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Thursday, May 23, 2024
The Observer

Camp Kesem fundraiser makes magic

Make the Magic, the inaugural fundraiser for Notre Dame's chapter of Camp Kesem, will bring out the true meaning of the national organization's name, student co-chair Lauren McGrath said.

"Kesem is the Hebrew word for magic, and it's what drives the whole operation," McGrath said. "We channel the magic and try to bring it out of our campers."

Camp Kesem, a week-long summer camp for children whose parents have or have had cancer, is relatively unknown on campus, McGrath said, but this year's Make the Magic event is a step toward changing that. The silent auction and dinner will be held Friday at the Inn at Saint Mary's.

Notre Dame students can lead the camp as counselors to make a difference in the lives of these children, McGrath said. Beyond the benefits of helping children and their families during periods of uncertainty, Camp Kesem provides students with the opportunity to develop professional skills.

"A Camp Kesem Notre Dame counselor is someone who is crazy fun, great with kids and has absolutely no problem looking silly," she said. "The mission of Camp Kesem national is two-fold, to help these kids in the community but also to give student leadership skills that they can take with them throughout their life."

Whether they spend their volunteer time dressing up in costumes for theme days, dancing at the talent show or taking part in a giant ice cream fight, students will never regret devoting a week of their summer to Camp Kesem, McGrath said.

"You definitely come away from the experience a more enriched person," she said. "It's hard not to see life in a different light and appreciate everything that you have after camp. Guaranteed, it will be the best week of your summer."

The word "kesem" expresses both the structure of camp and the effects it produces in the lives of campers and counselors, McGrath said. For example, everyone has a nickname for the duration of the camp and can be whomever he or she chooses.

"It's a way to escape from all the hard stuff," she said. "When a parent is diagnosed, it affects the whole family, and these kids are forced to play mom or dad, whether that's cooking dinner or providing emotional support, and to grow up very quickly. Camp is a week when they can just be kids and be goofy again."

The magic does not stop at the conclusion of camp, but rather extends throughout the year as a result of the sustained care and concern of the dedicated counselors, she said.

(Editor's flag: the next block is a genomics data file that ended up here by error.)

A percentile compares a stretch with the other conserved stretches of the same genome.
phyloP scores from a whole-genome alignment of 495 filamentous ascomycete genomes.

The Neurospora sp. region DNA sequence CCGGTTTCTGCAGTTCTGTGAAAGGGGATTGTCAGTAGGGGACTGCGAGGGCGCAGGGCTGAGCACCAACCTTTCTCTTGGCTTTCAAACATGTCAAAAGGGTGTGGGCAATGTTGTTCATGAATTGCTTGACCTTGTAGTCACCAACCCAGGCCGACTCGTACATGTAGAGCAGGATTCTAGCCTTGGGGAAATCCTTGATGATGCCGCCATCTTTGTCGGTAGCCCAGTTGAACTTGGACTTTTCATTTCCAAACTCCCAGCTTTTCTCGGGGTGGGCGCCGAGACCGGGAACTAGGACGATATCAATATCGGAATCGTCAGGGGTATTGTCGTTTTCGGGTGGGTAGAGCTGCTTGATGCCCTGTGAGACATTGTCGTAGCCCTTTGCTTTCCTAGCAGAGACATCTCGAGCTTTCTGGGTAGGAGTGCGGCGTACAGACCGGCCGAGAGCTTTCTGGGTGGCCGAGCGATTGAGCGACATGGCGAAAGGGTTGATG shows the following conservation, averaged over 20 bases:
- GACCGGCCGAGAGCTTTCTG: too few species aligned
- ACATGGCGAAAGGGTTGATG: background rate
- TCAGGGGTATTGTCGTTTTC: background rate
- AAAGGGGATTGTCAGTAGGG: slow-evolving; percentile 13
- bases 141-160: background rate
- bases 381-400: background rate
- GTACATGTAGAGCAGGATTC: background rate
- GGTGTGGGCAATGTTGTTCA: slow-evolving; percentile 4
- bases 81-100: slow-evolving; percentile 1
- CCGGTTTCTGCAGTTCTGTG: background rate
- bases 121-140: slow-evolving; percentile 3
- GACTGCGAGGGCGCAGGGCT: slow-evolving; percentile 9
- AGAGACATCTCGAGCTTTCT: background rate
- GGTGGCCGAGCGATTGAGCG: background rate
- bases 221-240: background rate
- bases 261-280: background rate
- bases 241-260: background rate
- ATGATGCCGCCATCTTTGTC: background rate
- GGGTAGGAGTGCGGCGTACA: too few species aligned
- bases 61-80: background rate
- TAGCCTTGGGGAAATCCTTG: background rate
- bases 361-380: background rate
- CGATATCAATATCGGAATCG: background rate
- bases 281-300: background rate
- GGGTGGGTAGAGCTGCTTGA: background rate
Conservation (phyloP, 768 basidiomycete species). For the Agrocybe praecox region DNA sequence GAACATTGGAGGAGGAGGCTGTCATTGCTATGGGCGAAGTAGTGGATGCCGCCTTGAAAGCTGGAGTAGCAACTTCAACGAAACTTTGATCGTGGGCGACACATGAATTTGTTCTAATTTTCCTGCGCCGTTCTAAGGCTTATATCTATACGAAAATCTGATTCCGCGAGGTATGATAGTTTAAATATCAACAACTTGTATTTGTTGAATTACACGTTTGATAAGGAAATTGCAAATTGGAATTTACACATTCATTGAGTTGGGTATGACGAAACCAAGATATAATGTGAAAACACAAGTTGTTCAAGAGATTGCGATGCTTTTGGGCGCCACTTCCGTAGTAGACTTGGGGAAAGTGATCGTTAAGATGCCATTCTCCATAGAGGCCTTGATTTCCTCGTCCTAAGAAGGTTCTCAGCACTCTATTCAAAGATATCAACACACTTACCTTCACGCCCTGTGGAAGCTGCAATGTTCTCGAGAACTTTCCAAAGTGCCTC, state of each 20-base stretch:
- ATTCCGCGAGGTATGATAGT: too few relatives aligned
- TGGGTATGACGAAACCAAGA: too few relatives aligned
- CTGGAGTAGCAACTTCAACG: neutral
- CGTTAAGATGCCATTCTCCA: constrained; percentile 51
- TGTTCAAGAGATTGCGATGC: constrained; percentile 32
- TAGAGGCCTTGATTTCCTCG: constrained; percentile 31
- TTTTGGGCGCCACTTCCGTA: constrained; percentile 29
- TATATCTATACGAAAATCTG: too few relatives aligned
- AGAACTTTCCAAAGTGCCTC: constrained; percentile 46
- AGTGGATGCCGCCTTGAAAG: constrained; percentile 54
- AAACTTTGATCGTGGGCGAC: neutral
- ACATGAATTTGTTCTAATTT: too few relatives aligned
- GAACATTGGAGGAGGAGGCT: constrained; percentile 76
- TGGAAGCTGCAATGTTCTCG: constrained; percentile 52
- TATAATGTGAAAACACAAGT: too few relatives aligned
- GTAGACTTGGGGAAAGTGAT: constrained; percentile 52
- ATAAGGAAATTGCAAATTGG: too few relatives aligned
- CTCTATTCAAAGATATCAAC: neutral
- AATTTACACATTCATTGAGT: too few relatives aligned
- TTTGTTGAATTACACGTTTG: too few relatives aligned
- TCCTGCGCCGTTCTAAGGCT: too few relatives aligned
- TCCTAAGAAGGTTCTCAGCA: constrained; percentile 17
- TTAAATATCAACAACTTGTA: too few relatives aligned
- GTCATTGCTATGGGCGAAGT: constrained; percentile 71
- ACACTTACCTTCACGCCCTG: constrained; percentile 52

"It's not just a week in the summer though," McGrath said. "We have camper reunions for the families, and we create this support group within the families. We don't want to be there just for the good parts. We want to be there for our campers throughout the year."

While the Notre Dame chapter represents one branch of a national organization, the camp focuses on serving the needs of the local community, McGrath said. The chapter serves local children in South Bend and Mishawaka.

Further, cancer provides a common point of contact for the campers, counselors and community members or groups supporting the organization. Locally, the Kelly Cares Foundation and the Harper Cancer Research Institute are supporting organizations for Camp Kesem.

"Everybody has been affected by cancer in some way," McGrath said. "Cancer is an absolutely terrible disease, but it's also what brings us all together and allows us to have this week. Our counselors volunteer for individual reasons, but almost all sign up because they have also experienced the affects of cancer in their lives."

Camp Kesem exists to serve the needs of children and their families, McGrath said, but the campers provide as much inspiration for their counselors through their courage and personal testimonies.

"You go into the week thinking, 'I'm the counselor, and I'm here for these kids,' and then by the end of the week, after all of the crazy games and bonding, the campers end up giving you more than you could ever give them," McGrath said.

McGrath said planning Make the Magic, which will also feature a performance by the Notre Dame Glee Club, has been exhausting, but well worth it to see the joy on the children's faces.

"So many people depend on us to make camp happen," she said. "The campers light up my world though, and it makes all of the hard work completely worth it."

Those interested in applying for a counselor position can find the application online at Applications are due Friday.

Registration for "Make the Magic" can also be found on the organization's website and will be accepted until Wednesday at midnight. The event will take place Friday from 6 to 9 p.m. at the Gillespie Conference Center, part of the Inn at Saint Mary's.